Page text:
It may be a little over the top, but that's what ceremonies are for, don't you think.:D HTH.

Blackhawk
January 5, 2003, 01:17 PM
:neener: :neener: :neener:

Ron L
January 5, 2003, 01:30 PM
George, keep his targets. Take the best one, date it and frame it. It'll also be fun to look back on his first target when he's older and printing tight groups at 100 yards and compare the first to the current.

For my son, as he progressed, I also kept one of the empty shells from each of the larger guns. He's got quite a nice little collection of spent brass now, but each indicates another trip with dad as well as his progression and yet another new gun that he's shot. His bullets have gotten larger as he's grown too - nice correlation.

Another thing, safety first and be danged proud of him!

thumbtack
January 5, 2003, 01:58 PM
Make him walk the gauntlet, and each person he passes gets to shot him in the butt with a Daisy Red Ryder BB gun. Ok, maybe not a good idea. I think that if you tell him that this is another step forward for him reaching manhood, and that this is a journey that is best when not hurried.

ahenry
January 5, 2003, 02:10 PM
I like what Mark said. Personalize the words to yourself, but the message is a good one that bears telling. I think your first gun is a major step in the progression to manhood. Mention that.

4v50 Gary
January 5, 2003, 02:16 PM
The "talk" like 45R and Mark described. Time it to coincide with incidental music rising to a crescendo. Suggest the Pilgrim's Chorus from Tannhauser or the Soldiers' Chorus from Faust.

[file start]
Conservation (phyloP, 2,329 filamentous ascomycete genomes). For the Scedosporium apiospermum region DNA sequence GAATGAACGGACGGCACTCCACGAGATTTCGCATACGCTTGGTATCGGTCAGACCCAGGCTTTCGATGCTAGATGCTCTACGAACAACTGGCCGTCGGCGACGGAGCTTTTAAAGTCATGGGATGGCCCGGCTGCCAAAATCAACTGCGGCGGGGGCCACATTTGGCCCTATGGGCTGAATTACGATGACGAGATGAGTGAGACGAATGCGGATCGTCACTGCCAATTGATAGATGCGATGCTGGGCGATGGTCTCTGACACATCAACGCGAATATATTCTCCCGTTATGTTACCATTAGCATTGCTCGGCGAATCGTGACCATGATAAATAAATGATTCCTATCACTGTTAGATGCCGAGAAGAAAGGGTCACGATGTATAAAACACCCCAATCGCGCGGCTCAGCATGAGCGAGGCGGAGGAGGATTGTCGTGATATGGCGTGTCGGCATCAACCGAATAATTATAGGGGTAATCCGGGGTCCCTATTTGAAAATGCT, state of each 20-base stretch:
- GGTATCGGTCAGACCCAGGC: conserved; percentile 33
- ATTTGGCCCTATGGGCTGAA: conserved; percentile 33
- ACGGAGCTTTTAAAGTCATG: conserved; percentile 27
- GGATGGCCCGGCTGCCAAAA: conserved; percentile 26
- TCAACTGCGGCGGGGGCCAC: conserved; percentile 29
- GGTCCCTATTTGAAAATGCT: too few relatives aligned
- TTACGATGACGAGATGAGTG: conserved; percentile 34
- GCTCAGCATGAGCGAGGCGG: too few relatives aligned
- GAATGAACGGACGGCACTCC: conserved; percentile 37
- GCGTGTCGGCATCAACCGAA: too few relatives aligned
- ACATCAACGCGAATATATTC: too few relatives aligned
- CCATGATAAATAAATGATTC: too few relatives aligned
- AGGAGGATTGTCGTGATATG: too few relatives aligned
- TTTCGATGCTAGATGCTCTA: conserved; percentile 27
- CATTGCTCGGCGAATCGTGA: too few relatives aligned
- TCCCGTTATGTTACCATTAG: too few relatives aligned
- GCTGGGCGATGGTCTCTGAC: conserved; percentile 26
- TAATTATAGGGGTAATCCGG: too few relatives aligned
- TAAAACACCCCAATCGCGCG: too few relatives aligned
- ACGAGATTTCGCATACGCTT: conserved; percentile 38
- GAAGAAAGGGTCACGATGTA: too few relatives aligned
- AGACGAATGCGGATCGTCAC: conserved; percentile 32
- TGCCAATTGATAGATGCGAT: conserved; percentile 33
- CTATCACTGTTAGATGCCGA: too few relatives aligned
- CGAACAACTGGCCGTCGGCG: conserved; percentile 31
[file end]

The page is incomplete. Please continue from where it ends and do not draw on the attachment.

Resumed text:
MountainPeak
January 5, 2003, 02:26 PM
I can't top the previous ideas, but would like to add one thing. My first gun was a single shot Marlin .22. Got it 37 almost 38 years ago at age 13. I have a pretty large collection of guns today. Some quite valuable. That 1st gun probabably isn't worth $65.00. If I were to have a fire and could only grab one it would be that .22 with the small price value. The memories just looking at it are priceless. Make a big deal out of your gift. If he hangs onto it I quarantee the sentimental value can become enormous! Have Fun!:)

MolonLabe416
January 5, 2003, 02:59 PM
Have him learn the four rules:

1. All guns are always loaded.

2. Never let the muzzle cover anything you are not willing to destroy.

3. Keep your finger off the trigger until the sights are on the target.

4. Know your target and what is beyond.

You might discuss how personal responsibility is the hall-mark of civilization and that firearms represent freedom for the citizen.

You might consider regular, say quarterly, gifts of books that teach these things. A good mix of fiction, say the Allan Quartermain series, adventrue, say anything from Peter H. Capstick, and Col. Cooper's books, etc.

As he grows into his later teens, you can also use the Commandant of the Marine Corps recommended reading list. It's on the USMC site.

You might also consider the Robinson Home School set. Even if you don't homeschool, this is an invaluable aid in teaching the values that most gun owners seem to share. Dr. Robinson is a shooter, has been to school, and understand what young people need to grow into good citizens of the Republic.

http://www.robinsoncurriculum.com/

I know a lot of this isn't strictly firearms related, but I think firearms proficiency is only one of the things that makes good citizens.

Good luck, and enjoy this time with your child.